In the 80’s, a great friend of mine encouraged me to visit our City Library.
On the next five years, I could be found among those shelves every other week.
At each visit, I used to bring home three new issues: one for myself, one to Mom and one to my sister – who at that time was learning how to read.
This simple habit brought me in contact with really great people. Though I enjoyed those short stories and cartoons – the biografies were which most influenced my youth. Without ever being abroad - and being fatherless since 12 - I had access to great people's achievements, such as Mahatma Gandhi, Benjamin Franklin, George Washington, Abraham Lincoln and many others.
Don't take me wrong. Most of my time was spend playing soccer - not reading biographies;-) By reading in a consistent way, I grew up traveling. At least, in my thoughts.
This habit profited me later - when I started reading in English. By applying the same principle, I just read books related to my fields of interest. (Try it out, and you will finish reading almost all the books you start.)
During this time I noticed that certain words appeared most frequently than others. By getting their meaning once, I tried to remember them as they were used along the text.
As there was no thing like Internet at that time - at least to me - I got four English magazines at a news stand, with a K7 tape each. The lack of the Internet couldn't prevent me of laying down in a net and develop my reading skills.
I used the ‘Parrot approach’ by listening each phrase and trying to repeat it the best I could. (To learn Spanish, I used the same strategy, and I'm repeating it with French).
It worked extremely well. Even the jokes of my American friends for the accent recorded in the tapes were not a trouble at all. I was already used to laughing without understanding the joke...
Do you remember those school days when you replied to the teacher "I’m here!", but your mind was very far from the classroom?
You were probably planing your weekend, thinking of your date, or even dreaming of your favorite sports, while the brave teacher resisted with that endless “Blah-blah-blah...”
End of class - subject 'given' - and until next time!
Why such degree of alienation?
Quite simple: due to diversity in personal interests. While the teacher insists in ‘talking about’ the subject, the students are concerned about their own challenges.
If you want to check what I mean, go to a school entrance on a Monday morning, and observe the students as they begin their week. Slow steps, heads down, meaningless time.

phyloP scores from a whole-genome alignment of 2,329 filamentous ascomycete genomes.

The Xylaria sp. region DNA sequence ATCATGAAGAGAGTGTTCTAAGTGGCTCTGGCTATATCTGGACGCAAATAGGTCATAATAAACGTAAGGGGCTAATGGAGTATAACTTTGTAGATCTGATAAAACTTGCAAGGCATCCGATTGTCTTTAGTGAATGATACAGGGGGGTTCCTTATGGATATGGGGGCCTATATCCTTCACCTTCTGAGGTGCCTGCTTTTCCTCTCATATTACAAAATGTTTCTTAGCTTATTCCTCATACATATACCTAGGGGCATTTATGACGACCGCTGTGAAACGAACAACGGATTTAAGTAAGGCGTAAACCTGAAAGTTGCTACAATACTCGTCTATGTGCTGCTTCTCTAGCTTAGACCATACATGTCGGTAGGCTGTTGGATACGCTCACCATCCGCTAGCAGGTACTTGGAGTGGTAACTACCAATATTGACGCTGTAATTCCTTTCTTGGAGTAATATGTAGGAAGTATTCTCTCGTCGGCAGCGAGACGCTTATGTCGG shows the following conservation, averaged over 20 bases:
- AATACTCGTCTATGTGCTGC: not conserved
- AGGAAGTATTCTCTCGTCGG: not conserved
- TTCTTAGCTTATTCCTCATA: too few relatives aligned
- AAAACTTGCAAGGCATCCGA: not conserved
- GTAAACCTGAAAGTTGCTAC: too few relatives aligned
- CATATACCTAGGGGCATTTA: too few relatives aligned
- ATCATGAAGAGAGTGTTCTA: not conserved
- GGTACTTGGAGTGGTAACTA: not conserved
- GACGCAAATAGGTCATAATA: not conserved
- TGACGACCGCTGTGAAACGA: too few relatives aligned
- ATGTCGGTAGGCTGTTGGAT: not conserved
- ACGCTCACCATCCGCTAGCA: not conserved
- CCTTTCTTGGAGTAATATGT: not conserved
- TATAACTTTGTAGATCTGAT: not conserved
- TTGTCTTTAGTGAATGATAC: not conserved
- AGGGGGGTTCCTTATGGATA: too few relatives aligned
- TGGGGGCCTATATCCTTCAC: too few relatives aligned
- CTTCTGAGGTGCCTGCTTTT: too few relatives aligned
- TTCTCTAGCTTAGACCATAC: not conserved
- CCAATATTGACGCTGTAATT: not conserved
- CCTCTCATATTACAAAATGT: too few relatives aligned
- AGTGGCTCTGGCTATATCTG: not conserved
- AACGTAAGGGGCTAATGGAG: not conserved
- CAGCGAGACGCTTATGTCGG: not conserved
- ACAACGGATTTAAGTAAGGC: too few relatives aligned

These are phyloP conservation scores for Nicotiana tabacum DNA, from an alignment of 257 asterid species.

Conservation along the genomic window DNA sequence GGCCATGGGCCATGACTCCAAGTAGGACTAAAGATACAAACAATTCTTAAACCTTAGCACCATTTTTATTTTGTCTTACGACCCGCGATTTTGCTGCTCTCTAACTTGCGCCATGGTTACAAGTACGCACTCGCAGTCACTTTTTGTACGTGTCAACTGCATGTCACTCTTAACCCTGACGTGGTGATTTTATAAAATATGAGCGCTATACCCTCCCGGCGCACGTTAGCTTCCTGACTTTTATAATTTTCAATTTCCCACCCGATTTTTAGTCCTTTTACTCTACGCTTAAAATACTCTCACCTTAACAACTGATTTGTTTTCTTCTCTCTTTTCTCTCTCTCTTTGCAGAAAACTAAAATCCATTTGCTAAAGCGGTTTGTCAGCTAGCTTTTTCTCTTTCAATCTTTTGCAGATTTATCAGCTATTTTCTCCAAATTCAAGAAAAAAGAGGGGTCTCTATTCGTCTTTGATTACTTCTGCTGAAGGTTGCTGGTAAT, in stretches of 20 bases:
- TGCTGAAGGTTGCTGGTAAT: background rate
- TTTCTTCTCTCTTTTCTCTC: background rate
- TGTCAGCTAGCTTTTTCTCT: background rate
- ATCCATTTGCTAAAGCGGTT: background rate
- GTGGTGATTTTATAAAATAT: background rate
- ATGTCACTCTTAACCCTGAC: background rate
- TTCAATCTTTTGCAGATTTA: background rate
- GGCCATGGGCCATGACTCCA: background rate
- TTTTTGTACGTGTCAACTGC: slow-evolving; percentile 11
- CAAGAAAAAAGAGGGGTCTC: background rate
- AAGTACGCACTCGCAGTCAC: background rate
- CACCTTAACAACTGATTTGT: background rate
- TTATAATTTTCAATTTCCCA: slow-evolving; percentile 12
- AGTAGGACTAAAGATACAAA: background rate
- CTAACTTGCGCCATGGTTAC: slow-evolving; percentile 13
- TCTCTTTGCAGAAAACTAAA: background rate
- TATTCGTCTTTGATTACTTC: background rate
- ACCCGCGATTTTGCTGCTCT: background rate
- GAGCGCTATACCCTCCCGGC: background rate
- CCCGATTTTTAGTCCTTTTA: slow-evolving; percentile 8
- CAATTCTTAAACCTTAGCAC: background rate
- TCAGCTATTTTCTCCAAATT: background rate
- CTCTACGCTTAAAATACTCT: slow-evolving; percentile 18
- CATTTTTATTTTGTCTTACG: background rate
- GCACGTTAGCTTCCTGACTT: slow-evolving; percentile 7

Return on Friday, at the time they are leaving school! Compare the rhythm of the steps, the warm of the conversation, the laughers, the glimmer in their eyes... They are returning to real life! What a waste of time and talents it is teaching disconnected of reality.
Long story short, guess who must define your schedule and language goals? You!
Here is my motto as a language teacher:
“It’s infinitely more importante to teach a concept – an idea – and make any change... than teach a thousand lessons... but let everyone exactly how we found them.”
- Mary Ellen Edmunds
Have you ever noticed how the laws of Nature are unchangeable?
Each animal reproduces according to its own specie, each tree brings fruit according to its own seed... at least, when there is no human interference in the process.
Some principles involved are really easy to notice:
Though each tree brings fruit according to its own specie, all of them are need the same resources: air, rain, sun and soil.
“What does it have to do with language learning?” – you may be asking yourself. Here it comes:
Every person is born with the capacity to learn any language, since we come in contact with its speakers.
I’ve taken part in learning experiences with people from 3 to 70 years old, and though they all learn in a different way, their happiness is usually the same.
Nowadays it is possible to create a favorable environment to language learning using CDs, books, telephone, Internet – the list is endless. But keep in mind: such resources will never be more important than the use you make out of them.
If you want to start right practicing your reading skills in Portuguese, send me an email - and you will have one more friend in Brazil!
“Exploiting is part of life. But it is necessary to build a fence to limit the exploitation. The cattle won’t go any longer if waste all their time wondering around on a dry land. They will be so unsuccessful as the children who don’t know the limits of their existence.”
- Children’s Magazine – 1964